The OECD programme on AI in Work, Innovation, Productivity and Skills (AI-WIPS) - with the support of Germany – analyses the impact of AI on the labour market, skills and social policy.
Automation is not a new phenomenon, but AI and robotics are increasingly changing the type of tasks performed in most jobs, thereby increasing the speed and depth of change and the propensity of certain jobs to be automated.
The OECD launched the Artificial Intelligence and the Future of Skills project to develop a programme that could assess the capabilities of AI and robotics and their impact on education and work. Considering both expected future development of AI and existing research, AI and the Future of Skills project aims to develop a new set of measures to serve as a foundation for research and policy on how AI and robotics will transform skill demand and educational requirements in the decades ahead. It addresses the following concrete questions:
- What human capabilities will be too difficult for AI and robotics to reproduce over the next few decades?
- What education and training will be needed to allow most people to develop some work-related capabilities that are beyond the capabilities of AI and robotics?
To anticipate and adapt to developments in AI, it is crucial for policy makers to have a solid understanding of what AI can do and how its capabilities and limitations compare to those of people. Understanding this comparison is also important for AI researchers as they work to improve their technologies.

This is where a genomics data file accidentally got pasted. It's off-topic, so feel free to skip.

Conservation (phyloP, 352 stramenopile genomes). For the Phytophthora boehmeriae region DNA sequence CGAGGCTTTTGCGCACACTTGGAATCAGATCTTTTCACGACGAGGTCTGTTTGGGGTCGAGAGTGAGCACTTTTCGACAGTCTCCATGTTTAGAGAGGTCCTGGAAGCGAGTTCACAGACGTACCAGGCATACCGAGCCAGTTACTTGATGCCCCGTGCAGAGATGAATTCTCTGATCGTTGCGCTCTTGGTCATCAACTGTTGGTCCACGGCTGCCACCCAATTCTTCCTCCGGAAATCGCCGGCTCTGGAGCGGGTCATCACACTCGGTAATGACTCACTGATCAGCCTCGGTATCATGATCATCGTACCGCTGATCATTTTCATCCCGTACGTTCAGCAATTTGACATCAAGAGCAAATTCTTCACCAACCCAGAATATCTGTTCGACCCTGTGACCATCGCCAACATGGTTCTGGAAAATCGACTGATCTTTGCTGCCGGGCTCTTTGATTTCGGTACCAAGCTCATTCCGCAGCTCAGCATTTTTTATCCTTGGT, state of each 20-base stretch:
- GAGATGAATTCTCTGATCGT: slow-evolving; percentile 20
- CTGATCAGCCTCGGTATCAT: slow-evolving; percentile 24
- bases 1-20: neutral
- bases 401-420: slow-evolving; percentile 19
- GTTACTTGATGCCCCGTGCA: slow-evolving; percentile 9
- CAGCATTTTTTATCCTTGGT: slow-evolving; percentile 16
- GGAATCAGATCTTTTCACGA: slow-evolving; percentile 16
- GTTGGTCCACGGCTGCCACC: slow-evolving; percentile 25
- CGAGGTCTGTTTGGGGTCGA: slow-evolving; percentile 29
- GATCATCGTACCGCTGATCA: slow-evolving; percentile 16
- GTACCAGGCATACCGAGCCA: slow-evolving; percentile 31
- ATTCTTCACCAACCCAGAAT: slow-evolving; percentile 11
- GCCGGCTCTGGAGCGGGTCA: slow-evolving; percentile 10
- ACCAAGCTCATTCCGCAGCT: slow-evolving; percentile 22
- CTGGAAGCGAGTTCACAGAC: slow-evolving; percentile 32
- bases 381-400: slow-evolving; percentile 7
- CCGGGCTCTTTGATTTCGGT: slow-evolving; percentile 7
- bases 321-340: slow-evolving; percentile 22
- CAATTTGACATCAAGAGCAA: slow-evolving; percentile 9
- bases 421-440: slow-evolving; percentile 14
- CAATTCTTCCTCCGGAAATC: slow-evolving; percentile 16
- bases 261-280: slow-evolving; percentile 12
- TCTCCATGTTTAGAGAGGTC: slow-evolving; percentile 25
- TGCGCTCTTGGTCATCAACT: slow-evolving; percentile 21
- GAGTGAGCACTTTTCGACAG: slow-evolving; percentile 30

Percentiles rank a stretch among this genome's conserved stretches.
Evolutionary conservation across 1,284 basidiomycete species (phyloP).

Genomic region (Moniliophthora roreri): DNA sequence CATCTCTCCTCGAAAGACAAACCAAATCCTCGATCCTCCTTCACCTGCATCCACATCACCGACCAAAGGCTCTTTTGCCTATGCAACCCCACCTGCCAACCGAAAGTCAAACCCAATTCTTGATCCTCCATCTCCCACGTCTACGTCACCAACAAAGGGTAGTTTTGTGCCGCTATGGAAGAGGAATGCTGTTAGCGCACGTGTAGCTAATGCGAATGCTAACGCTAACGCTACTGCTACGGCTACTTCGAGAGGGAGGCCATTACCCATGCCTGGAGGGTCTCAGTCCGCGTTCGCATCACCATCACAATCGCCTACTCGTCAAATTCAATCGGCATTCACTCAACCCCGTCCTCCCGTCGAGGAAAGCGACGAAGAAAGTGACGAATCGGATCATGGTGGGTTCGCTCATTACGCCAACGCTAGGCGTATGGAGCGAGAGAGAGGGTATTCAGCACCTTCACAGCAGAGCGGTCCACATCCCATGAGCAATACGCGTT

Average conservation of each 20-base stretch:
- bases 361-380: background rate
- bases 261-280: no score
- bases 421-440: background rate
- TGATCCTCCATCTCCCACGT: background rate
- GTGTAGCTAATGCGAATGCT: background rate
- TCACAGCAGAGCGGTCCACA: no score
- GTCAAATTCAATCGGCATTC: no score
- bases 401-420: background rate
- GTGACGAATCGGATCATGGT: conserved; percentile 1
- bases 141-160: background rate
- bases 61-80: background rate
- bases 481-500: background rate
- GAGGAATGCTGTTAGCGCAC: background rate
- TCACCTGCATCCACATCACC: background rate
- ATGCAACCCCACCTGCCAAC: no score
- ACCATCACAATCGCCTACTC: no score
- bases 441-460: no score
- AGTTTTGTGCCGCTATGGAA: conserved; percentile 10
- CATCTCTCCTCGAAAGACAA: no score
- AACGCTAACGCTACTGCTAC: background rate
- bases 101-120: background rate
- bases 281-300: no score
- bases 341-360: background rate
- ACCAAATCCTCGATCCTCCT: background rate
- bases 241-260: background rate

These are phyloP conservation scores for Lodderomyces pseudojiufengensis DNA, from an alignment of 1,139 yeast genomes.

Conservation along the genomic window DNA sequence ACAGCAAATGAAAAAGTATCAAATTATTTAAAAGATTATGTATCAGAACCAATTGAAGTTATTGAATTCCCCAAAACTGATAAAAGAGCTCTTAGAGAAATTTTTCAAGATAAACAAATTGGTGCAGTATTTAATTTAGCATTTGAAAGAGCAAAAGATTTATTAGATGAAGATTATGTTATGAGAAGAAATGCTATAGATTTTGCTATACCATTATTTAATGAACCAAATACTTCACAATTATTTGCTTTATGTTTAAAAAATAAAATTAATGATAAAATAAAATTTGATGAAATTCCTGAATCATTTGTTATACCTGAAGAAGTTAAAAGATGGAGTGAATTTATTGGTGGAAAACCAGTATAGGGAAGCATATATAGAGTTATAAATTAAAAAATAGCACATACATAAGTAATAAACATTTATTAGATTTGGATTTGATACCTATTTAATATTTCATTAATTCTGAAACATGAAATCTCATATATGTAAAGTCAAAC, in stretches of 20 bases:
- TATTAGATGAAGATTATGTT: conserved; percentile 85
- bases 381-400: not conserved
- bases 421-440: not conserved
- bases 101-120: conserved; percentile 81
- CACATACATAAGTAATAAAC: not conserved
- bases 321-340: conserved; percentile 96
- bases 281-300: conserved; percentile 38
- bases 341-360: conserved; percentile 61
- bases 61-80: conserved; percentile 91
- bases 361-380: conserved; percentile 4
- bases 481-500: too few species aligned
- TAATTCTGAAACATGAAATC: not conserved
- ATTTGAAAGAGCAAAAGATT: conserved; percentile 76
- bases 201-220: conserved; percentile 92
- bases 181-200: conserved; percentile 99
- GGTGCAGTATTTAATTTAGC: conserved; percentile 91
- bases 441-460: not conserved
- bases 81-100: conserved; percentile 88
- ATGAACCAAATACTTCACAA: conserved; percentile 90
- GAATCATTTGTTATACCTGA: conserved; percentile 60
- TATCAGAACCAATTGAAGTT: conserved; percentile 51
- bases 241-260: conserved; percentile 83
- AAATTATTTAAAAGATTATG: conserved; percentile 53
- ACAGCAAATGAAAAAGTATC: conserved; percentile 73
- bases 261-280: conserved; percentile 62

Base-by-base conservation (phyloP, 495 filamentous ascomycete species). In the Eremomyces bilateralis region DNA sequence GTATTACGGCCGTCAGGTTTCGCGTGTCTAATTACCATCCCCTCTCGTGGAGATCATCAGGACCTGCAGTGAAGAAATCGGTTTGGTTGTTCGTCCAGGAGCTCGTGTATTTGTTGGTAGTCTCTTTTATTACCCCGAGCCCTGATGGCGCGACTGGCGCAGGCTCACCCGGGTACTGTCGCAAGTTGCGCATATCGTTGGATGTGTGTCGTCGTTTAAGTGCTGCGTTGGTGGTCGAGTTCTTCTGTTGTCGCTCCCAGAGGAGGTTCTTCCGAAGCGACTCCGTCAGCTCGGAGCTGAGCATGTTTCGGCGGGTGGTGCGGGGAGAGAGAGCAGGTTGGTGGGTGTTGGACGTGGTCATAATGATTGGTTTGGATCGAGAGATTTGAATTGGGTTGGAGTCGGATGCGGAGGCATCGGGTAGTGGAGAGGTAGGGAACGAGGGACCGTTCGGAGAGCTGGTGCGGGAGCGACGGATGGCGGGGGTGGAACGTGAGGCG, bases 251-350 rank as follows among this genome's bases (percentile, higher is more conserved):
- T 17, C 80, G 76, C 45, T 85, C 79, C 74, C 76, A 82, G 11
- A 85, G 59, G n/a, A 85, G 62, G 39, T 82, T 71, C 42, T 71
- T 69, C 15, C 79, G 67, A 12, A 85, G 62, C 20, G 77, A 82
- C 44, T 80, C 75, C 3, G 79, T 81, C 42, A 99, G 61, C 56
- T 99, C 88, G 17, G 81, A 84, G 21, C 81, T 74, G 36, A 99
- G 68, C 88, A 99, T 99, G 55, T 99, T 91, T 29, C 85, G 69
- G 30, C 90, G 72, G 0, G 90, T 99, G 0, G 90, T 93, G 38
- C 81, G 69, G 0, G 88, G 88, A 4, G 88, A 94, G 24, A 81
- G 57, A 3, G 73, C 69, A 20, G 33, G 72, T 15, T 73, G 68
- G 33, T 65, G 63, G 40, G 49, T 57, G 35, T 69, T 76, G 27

The project builds upon a successful pilot project that offered a novel way to measure AI capabilities and connect them to skills needed for work and education. Using the OECD’s Survey of Adult Skills (PIAAC), this study showed that 62% of workers in OECD countries use literacy, numeracy and problem-solving skills on a daily basis at work at a level AI systems were able to perform in 2016 (Elliott, 2017).
These results serve as strong motivator for the project to build valid measures that translate AI and robotics capabilities into terms that are meaningful for policy and illustrate the implications for education and training.
The project is relying on an iterative strategy involving valid, reliable and meaningful measures of AI capabilities:
The first volume from the AI and the Future of Skills project, Capabilities and Assessments, lays the foundation for a robust methodology to assess the capabilities of AI and compare them with human capabilities. Drawing from computer science and many areas in psychology, the report describes key difficulties in assessing AI and various taxonomies of skills and types of assessments that might be used to describe and measure AI capabilities. The contributing experts each formulated recommendations for the project, providing crucial elements for building a comprehensive approach to the project’s goals.
- A 5-year update of the Pilot Study using PIAAC
- Methodology report: Volume 2
For more information about this work, please consult the AIFS Project Brief or contact the team via email@example.com.
Conversation with Kenneth D. Forbus–
Exploring assessments of AI capabilities–
Can AI Read and Count? Assessing Computers with an OECD Test–
Benchmarks and competitions: How do they help us evaluate AI?–
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